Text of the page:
Colon Cancer, Often Avoidable, Hits Black Men, the Young More

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Sept. 2, 2021 -- Headlines of Black Panther star Chadwick Boseman’s death last year shocked the world when it was revealed the actor had died after a secret 4-year battle with colon cancer.

At just 43, the Black actor seemed impossibly young to succumb to a cancer so preventable that some describe it as “the disease no one has to die from.” But as fans publicly questioned how such a thing could happen, doctors quietly acknowledged a stark reality: It happens a lot.

“Chadwick’s death highlighted two little-known aspects of this disease: that colon cancer afflicts the young too, and that Blacks are disproportionally affected both in terms of getting it and dying from it,” says Aasma Shaukat, MD, a professor in the Division of Gastroenterology at the University of Minnesota.

In general, colorectal cancer rates have declined steadily for decades. But that trend stalled and reversed in recent years among people under 55, with rates growing 2% per year since 2012. For context, a millennial has twice the risk of getting colon cancer and four times the risk of getting rectal cancer than a Baby Boomer, according to the American College of Gastroenterology.

Of the 150,000 colorectal cancer cases diagnosed each year in the United States, 12% are in people under 50.

Black men, specifically, remain the most vulnerable group in the United States, diagnosed more often and at later, hard-to-treat stages. Studies show that a Black man is 24% more likely to get colorectal cancer than a white man and 47% more likely to die from it. Black women are also more vulnerable, with risks that are 19% and 34% higher, respectively.

And with COVID-19 lockdowns forcing people to delay in-person doctor’s office visits for much of 2020, health experts worry the numbers will continue to go downhill.

Why Screening Is Key

On the whole, colon cancer is very preventable because of the gold-standard screening tool: colonoscopy.

“If we find a polyp during screening, we can remove it and keep it from ever turning it to cancer,” says Shaukat, noting that some precancerous lesions will grow in the body for years before becoming cancerous. “That gives us a very large window to intervene.”

If colorectal cancer is caught early, the prognosis is remarkably good, with patients having about a 95% chance of surviving 5 years. But once it has spread to organs and tissues, that chance plummets to below 25%, she notes.

Experts credit the decline in the number of cases and deaths among older Americans to the rise of routine colonoscopies, as well as DIY at-home tests that can detect a brewing problem and nudge people to go in for the procedure.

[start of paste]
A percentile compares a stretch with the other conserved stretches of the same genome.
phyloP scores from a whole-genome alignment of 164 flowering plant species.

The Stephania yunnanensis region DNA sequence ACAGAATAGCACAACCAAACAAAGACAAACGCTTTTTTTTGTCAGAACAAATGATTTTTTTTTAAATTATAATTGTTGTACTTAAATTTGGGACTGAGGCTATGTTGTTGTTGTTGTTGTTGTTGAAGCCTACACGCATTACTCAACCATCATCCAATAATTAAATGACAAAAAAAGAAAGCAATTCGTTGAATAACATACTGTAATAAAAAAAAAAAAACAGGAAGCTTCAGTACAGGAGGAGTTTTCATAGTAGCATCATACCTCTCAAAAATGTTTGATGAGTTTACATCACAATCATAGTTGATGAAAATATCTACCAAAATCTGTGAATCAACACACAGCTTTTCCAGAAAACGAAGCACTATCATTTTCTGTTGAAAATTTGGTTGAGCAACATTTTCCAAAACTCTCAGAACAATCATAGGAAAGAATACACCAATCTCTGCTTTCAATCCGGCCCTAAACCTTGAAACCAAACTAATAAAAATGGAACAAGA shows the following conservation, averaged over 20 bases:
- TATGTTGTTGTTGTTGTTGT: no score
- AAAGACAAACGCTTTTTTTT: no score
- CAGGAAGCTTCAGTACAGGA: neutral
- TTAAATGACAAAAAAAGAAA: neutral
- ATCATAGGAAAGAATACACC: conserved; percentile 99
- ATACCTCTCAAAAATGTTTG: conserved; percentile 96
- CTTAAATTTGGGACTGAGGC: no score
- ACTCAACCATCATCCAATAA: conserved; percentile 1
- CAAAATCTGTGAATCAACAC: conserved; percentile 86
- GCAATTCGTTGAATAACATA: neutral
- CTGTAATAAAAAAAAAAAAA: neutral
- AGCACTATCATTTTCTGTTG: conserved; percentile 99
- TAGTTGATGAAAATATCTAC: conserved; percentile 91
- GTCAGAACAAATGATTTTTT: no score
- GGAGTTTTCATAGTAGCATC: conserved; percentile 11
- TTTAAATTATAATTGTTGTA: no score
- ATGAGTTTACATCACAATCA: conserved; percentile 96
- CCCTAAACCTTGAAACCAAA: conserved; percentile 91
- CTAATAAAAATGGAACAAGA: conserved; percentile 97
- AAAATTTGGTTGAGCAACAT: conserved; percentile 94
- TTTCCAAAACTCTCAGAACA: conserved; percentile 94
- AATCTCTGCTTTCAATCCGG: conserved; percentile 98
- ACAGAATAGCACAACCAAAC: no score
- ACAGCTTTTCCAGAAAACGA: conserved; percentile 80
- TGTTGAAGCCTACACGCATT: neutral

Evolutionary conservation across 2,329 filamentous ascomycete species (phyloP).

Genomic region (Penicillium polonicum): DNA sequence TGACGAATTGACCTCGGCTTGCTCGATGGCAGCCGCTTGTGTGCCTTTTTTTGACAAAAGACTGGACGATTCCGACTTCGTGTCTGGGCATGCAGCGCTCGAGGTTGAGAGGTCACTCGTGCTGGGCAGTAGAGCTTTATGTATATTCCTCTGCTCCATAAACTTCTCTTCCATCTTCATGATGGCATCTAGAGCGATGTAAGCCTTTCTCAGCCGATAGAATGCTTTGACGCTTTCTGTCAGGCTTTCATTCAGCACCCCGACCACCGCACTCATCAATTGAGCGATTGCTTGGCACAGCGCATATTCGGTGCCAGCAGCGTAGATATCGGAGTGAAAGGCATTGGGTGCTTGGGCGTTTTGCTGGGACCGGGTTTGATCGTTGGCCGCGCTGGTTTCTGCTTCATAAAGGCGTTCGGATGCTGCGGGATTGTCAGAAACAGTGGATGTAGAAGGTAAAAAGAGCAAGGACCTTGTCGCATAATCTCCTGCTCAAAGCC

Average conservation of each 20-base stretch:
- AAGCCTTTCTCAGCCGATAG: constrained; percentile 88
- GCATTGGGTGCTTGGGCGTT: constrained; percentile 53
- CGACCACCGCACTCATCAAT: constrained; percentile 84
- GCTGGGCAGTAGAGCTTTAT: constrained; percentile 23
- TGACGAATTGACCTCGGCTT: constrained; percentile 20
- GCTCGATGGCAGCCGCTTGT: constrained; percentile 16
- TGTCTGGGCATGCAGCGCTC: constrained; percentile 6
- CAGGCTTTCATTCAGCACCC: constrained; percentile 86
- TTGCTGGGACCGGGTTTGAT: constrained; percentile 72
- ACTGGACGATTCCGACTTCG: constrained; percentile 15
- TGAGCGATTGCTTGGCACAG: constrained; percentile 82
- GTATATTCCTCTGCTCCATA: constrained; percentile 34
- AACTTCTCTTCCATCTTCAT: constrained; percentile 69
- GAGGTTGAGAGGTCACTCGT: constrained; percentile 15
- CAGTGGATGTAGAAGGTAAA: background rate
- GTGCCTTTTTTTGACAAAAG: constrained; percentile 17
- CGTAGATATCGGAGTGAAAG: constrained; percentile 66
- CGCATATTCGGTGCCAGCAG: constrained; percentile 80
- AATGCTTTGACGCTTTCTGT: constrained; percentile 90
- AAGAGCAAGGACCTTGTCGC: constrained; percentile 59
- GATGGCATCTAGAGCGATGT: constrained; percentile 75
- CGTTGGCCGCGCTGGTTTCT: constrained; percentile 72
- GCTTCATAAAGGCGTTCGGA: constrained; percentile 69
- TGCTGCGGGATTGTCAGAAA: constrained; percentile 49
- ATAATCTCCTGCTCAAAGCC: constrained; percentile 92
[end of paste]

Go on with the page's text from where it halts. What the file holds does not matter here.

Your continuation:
But, says Shaukat, the pandemic “completely derailed colon cancer screening.”

Screenings dropped a whopping 86% in the U.S. as in-person doctor visits ceased and insurance companies suspended elective procedures, including colonoscopies.

In European countries that were affected early on by the virus, the consequence of those skipped tests has already begun to play out, with more people being diagnosed at later stages. Now, researchers fear that’s what’s in store for the rest of the world, with some predicting thousands of additional colorectal cancer deaths to come.

“Our message now is: Do not delay anymore,” Shaukat says. “Get it done.”

Why Black Men Are at Greater Risk

Walter Hickman, an IT professional from Stone Mountain, GA, was 41 years old when he noticed his stool was, as he puts it, “the shape of a canoe rather than a submarine.”

Embarrassed to bring it up, the otherwise healthy father of four kept his observation to himself, even as he went to his doctor for a routine exam and prostate screening.

Three years later, he found himself in the emergency room, doubled over with stomach cramps and constipation. When doctors looked inside, they found a grapefruit-sized mass that had been growing for years. Multiple surgeries later, with a foot of his colon and 12 lymph nodes removed and a dozen rounds of chemotherapy behind him, he is cancer-free.

But he has his regrets, which he shares with young Black men whenever he gets a chance.

He didn’t tell his doctor about his symptoms. He carried on through his busy workaday life, and, wanting to be strong for his new wife and four kids, he ignored subtle signs.

“I used to think rates were higher among Black men because they don’t have good access to health care,” says Hickman. “That is true, but even the ones who do have access can get into trouble.”

Charles Rogers, PhD, and an assistant professor in the Department of Family & Preventive Medicine at the University of Utah’s School of Medicine, studies racial disparities in colon cancer. He says that in addition to diet, lifestyle factors, poverty, and reduced access to good medical care, there are less talked about reasons that Black men are at greater risk: homophobia, a culture of masculinity, and mistrust of the medical system.

In a study that included interviews with Black men ages 45-75 in Minnesota, Ohio, and Utah, Rogers repeatedly heard concerns that colonoscopy, which involves the placement of a flexible tube inside the rectum, was associated with “gay sex” or was not masculine. “The stigma is because of the body part they’re examining,” said one Minnesota study participant.

Participants also brought up the Tuskegee Study, a government-funded research program that withheld treatment for syphilis from poor Black men from 1932 to 1972.

“Those memories run very deep in the Black community, and medical mistrust comes up a lot,” says Rogers.